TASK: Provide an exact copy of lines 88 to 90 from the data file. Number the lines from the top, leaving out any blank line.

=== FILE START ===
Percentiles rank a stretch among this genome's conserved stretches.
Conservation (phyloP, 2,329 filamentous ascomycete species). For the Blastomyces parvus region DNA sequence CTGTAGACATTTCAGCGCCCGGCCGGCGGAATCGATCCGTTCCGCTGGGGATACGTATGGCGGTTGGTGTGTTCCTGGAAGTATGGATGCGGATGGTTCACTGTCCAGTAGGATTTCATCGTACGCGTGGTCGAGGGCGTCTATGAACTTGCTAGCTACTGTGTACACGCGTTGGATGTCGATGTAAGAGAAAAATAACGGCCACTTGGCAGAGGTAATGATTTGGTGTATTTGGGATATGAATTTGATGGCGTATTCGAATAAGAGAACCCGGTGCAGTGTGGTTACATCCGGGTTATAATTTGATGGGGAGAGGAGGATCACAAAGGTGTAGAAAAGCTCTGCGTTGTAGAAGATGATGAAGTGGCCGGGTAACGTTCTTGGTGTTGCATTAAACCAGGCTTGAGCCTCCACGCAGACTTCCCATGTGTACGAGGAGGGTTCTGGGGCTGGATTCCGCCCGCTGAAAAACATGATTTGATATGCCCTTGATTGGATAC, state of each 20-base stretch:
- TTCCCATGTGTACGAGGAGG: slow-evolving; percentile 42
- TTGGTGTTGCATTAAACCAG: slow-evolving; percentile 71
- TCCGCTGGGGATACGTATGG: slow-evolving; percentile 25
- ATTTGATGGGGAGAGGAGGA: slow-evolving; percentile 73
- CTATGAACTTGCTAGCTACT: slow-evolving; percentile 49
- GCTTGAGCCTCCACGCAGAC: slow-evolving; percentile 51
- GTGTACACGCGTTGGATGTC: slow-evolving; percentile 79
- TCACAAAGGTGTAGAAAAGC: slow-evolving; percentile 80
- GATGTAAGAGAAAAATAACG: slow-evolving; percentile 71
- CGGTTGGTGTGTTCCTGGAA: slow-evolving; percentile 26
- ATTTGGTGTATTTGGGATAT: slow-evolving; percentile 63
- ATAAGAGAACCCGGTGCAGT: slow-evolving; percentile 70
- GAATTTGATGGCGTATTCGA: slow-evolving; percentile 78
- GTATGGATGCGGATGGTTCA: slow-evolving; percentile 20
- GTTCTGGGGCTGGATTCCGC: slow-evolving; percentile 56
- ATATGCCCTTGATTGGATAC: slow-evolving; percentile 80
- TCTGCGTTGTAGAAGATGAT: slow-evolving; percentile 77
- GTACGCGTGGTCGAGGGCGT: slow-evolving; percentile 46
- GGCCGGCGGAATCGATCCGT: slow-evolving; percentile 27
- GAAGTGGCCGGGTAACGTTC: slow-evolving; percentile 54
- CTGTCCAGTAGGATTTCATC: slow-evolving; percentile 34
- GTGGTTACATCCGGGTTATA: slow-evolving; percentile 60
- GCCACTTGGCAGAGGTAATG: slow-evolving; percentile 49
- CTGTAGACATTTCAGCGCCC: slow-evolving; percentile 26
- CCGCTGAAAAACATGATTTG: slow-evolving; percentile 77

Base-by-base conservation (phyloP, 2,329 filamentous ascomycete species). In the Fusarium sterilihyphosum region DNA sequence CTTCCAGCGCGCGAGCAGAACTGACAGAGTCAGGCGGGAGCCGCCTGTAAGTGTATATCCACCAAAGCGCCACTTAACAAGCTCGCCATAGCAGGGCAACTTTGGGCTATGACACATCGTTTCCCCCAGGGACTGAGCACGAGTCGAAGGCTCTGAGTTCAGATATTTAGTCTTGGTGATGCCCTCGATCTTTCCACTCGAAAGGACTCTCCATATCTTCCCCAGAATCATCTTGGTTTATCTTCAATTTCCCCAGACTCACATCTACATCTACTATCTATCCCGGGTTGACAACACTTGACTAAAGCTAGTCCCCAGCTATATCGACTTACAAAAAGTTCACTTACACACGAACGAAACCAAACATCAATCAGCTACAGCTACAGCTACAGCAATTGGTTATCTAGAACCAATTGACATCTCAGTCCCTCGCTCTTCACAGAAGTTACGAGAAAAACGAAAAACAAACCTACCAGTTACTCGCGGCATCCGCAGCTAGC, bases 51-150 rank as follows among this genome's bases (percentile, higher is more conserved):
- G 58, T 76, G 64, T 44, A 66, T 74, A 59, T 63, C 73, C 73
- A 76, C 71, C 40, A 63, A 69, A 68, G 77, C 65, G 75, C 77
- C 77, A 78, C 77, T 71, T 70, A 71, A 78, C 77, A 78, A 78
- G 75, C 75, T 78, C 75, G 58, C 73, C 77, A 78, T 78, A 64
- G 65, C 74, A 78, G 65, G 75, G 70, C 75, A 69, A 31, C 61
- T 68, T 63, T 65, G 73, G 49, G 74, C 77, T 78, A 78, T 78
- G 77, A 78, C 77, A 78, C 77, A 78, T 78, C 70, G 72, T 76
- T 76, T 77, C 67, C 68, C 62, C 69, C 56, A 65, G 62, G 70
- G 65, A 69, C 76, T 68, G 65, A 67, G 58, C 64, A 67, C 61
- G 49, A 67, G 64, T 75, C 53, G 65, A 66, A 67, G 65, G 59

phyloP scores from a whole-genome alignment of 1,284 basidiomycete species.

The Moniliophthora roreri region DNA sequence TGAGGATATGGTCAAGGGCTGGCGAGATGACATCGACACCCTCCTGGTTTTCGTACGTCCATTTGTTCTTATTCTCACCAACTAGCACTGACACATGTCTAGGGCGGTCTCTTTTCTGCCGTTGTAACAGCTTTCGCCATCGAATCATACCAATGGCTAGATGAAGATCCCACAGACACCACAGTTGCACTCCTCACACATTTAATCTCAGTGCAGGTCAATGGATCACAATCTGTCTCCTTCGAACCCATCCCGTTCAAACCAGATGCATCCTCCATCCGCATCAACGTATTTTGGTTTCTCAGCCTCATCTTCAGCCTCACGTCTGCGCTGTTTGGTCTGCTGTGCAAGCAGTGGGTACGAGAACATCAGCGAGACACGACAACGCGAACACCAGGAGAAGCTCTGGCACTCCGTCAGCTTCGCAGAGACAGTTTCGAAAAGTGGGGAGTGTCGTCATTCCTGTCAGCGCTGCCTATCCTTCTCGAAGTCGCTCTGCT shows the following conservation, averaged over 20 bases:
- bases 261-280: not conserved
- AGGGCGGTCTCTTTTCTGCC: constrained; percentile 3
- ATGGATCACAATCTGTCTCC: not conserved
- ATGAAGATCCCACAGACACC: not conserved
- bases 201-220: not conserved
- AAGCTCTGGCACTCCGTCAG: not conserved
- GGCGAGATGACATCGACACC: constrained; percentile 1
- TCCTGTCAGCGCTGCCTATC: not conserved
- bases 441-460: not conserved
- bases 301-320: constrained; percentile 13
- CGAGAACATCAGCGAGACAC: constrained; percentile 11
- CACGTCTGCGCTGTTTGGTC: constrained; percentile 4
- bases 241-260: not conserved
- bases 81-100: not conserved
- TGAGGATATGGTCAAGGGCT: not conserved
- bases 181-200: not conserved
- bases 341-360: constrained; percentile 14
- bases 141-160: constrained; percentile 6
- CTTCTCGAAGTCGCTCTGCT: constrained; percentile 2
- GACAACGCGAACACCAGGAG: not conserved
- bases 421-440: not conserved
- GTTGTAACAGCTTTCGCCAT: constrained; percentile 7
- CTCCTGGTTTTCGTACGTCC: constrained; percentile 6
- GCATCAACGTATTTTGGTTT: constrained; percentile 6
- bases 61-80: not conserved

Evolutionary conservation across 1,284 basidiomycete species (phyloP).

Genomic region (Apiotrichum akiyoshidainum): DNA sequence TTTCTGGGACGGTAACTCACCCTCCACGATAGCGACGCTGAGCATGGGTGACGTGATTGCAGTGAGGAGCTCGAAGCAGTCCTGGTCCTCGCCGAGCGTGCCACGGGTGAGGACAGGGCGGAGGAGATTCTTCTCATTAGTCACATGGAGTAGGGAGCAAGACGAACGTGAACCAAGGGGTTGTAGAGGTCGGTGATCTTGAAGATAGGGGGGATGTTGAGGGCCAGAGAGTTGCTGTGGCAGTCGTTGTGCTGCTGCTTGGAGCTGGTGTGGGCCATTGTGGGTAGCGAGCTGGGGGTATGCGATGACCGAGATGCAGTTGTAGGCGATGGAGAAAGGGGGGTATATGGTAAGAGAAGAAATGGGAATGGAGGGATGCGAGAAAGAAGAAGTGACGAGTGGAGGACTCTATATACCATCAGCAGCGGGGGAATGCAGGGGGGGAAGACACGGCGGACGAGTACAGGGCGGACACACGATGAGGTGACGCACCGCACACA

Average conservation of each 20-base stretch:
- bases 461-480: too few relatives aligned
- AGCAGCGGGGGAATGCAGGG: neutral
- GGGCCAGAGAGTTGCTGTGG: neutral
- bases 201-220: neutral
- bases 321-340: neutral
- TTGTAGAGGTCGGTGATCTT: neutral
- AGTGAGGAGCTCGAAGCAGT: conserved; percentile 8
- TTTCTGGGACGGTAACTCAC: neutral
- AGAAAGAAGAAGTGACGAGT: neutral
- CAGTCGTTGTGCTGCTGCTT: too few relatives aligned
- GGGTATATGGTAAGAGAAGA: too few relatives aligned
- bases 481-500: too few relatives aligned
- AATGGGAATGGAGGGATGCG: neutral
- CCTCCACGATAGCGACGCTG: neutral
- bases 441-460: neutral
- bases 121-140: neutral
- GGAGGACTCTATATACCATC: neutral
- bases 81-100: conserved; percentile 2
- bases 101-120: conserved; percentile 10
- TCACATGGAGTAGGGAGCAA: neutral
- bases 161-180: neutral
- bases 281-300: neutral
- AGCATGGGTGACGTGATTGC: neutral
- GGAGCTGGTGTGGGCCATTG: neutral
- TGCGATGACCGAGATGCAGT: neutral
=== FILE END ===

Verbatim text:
- TCACATGGAGTAGGGAGCAA: neutral
- bases 161-180: neutral
- bases 281-300: neutral